Welcome to SE. Edit: The answer is in two parts based on the mechanism of action of the toxin. Courtesy: @David and @jamesqf
The white blood cells in the body are responsible for recognizing self or non-self peptides and form the adaptive compartment of the immune system. The B lymphocytes have a receptor that can bind to various peptides. Upon recognition of foreign peptides in the body, they go through a reaction (somatic hypermutation) to become further specific to the foreign peptide. They also differentiate into Plasma cells which can now secret another protein (antibodies) which neutralizes the foreign peptide.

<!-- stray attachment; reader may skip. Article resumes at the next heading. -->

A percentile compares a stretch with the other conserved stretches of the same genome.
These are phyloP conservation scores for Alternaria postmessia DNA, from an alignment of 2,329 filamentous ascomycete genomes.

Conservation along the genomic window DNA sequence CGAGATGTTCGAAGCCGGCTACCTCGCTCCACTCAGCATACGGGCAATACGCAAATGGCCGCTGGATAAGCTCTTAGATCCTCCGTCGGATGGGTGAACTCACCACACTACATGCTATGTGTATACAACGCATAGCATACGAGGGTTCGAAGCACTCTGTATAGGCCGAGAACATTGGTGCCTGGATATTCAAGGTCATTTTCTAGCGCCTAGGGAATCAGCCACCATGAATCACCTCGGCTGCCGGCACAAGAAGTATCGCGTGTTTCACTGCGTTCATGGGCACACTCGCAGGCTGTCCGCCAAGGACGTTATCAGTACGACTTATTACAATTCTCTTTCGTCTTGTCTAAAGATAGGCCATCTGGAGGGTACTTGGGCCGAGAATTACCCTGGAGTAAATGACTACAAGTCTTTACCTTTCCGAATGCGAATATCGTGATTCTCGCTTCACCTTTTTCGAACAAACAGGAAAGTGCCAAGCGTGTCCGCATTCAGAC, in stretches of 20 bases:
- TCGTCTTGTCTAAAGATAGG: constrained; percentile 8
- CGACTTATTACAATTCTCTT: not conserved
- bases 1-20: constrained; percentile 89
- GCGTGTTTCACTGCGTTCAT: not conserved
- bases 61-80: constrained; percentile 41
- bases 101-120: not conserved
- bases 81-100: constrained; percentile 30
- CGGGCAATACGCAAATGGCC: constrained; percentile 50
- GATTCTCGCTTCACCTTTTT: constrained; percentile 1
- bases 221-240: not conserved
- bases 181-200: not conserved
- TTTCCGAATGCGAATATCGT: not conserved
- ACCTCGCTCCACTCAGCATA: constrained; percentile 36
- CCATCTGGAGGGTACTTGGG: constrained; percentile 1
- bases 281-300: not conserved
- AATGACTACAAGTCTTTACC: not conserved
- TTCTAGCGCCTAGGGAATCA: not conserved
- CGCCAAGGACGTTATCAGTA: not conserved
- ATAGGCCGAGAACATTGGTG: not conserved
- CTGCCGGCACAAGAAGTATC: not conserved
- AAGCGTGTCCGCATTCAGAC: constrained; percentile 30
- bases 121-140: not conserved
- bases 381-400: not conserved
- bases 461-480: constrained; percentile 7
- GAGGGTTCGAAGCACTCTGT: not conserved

Small amounts, which are non-lethal, but in enough concentration to drive the B cell reaction creates an immunological "memory". This memory allows a faster response to the same peptide compared to the reaction. This in order allows the body to withstand a higher concentration of toxic peptide, which otherwise would have been lethal as its being neutralized.
Vaccines work on a principle very close to this.
Every toxin interacts which some biological process and drives it out of balance. The body actively tries to restore the balance by some means.
For example, if a ligand is depleted the body can increase the number of receptors to counter the effect and vice versa.
By ingesting small amounts of toxins body can adjust the equilibrium by very small amount at a time adjusting the concentration of relevant ligands or receptors.
Again, the person who has been through this process can withstand a higher dosage of the toxin compared to a person who hasn't.